An updated look at the Whitefish School District’s enrollment projections predicts an increase of a total of 172 students enrolled in the next five years.
Jerome McKibben, of McKibben Demographics, presented via a phone call to the Whitefish School Board during their Feb. 5 meeting an update to the district’s demographic projections.
McKibben’s report predicts a 9.4 percent increase in total district enrollment from the current school year to the 2023-24 year. This year’s total enrollment for the district is 1,838 students.
The projected student increase would push total enrollment to 2,010 students for the 2023-24 school year.
A previous report done for the district in 2016 predicted a 113-student increase between the 2015-16 school year and 2020-21, followed by a 43-student drop for the following five years up to 2026.
The new estimates have a total enrollment decrease of just two students from 2023 to 2029.
Both Muldown and Whitefish Middle School are expected to hit a high of 746 students in 2020-21 before dropping down to around 700 over the following few years.
Whitefish High School is expected to see the biggest growth with its student population rising from the current 526 to 636 students by the 2023-24 school year, McKibben told the board.
“Your high school is actually going to see the highest amount of growth in the next 10 years as that wave goes through and replaces the small cohorts,” he said. “Over the last eight or nine years, your 12th grade class has averaged about 120 students. Over the next 10 years, it’s going to average about 150 students.”
The current prediction is based on a steady existing home sales market in the district and a consistent rate of in-migration of young families, according to the report. The study assumes that 30-year fixed home mortgage rates stay between 5 and 6 percent and that development projects in Whitefish, including planned, platted and approved projects, are completed by 2027 and occupied by 2028.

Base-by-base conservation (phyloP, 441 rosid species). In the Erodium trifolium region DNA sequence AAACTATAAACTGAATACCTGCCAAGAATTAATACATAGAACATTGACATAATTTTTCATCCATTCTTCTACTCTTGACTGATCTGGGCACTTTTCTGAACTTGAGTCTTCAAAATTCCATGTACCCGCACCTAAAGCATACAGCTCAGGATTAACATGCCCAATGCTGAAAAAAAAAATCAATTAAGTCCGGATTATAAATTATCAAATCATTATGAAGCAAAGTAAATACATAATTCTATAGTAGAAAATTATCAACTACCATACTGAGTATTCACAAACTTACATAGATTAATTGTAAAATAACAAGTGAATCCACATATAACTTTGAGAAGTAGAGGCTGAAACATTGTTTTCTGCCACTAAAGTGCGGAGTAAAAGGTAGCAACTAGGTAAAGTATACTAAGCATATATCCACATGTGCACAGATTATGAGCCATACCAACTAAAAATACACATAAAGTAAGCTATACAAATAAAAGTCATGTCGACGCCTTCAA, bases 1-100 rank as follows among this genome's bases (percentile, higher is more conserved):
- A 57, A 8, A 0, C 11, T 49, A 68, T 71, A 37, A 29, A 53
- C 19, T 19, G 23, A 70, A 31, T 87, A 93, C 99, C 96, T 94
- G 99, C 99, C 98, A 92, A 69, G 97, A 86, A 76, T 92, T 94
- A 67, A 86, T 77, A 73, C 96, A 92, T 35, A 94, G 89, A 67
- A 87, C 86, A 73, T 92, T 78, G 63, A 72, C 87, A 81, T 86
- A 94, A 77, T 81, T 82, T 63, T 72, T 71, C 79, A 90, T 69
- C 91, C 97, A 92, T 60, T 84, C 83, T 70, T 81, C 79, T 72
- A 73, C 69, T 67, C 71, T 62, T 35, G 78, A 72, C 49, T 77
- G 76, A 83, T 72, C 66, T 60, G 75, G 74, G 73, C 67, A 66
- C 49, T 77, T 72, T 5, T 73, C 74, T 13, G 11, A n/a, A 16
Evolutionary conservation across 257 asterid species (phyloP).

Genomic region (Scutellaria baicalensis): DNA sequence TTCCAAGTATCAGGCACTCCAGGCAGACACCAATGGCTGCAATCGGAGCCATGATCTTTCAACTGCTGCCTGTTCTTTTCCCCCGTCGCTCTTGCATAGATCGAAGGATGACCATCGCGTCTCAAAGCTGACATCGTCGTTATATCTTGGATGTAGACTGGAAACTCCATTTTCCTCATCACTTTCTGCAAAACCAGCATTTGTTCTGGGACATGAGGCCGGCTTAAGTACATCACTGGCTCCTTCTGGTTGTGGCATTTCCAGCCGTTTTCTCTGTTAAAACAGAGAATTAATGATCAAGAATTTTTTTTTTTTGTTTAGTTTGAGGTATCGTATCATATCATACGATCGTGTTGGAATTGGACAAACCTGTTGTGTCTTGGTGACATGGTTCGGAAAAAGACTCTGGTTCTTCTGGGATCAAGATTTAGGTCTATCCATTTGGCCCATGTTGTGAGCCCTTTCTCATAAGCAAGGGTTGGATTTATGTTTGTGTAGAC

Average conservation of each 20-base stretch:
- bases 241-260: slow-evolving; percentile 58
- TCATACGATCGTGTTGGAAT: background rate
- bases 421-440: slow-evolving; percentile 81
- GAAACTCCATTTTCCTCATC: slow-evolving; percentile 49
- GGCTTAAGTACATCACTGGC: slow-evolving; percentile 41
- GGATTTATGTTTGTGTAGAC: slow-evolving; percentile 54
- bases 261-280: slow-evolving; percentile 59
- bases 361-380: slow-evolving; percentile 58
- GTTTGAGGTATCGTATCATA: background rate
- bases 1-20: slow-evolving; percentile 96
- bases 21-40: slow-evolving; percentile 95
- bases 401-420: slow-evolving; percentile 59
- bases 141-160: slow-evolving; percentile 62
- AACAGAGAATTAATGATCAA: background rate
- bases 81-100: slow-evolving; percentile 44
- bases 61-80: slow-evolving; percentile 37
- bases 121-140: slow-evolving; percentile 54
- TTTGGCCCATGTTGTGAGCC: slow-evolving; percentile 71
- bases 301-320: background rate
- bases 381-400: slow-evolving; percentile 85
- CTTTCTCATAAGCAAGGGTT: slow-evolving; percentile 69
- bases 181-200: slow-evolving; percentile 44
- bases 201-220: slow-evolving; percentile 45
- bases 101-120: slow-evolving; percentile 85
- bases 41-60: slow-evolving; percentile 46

While the 1.93 resident total fertility rate — the average number of births a woman will have in her lifetime — for the district falls short of the replacement level of 2.1, the report predicts in-migration of in the 0 to 9 and 25 to 44-year-old age groups to help bring in new students to the district.
The study also predicts continued outflow in the homegrown 18-to-24-year-old population moving away and in the over-70 population.
“You’ve had empty-nesters move out, people who don’t have kids in school, and be replaced by young households that have either school aged kids, preschool-aged kids or in some cases manage to have a birth after they get out to Whitefish,” McKibben said. “Which is good, because you need that flow. You don’t have enough birth on your own to maintain 140-plus first grade cohorts”
Trustee Ruth Harrison noted how statistics on Whitefish’s population don’t seem to add up with how the town is often discussed.
“I think we’ve been often told that our population, our demographic, is retirees who move here ... now from what you’re saying, it appears the climate is not that attractive for that group, so our population is not going to age as rapidly as we might have once thought,” she said.
McKibben responded by calling Whitefish’s current median age of 43 “pretty old,” but said earlier predictions of that median age figure rising swiftly have slowed.
The median age of Whitefish is predicted to rise from 43.2 in 2010 to 44.9 in 2030, though earlier projections had the median age at 45.6 by 2020.
“That inflow is more and more young families, and that’s why your increase in median age kind of flattened out,” he said.
The district in 2016 commissioned a demographic study to assist in planning for future growth and continues to update that study.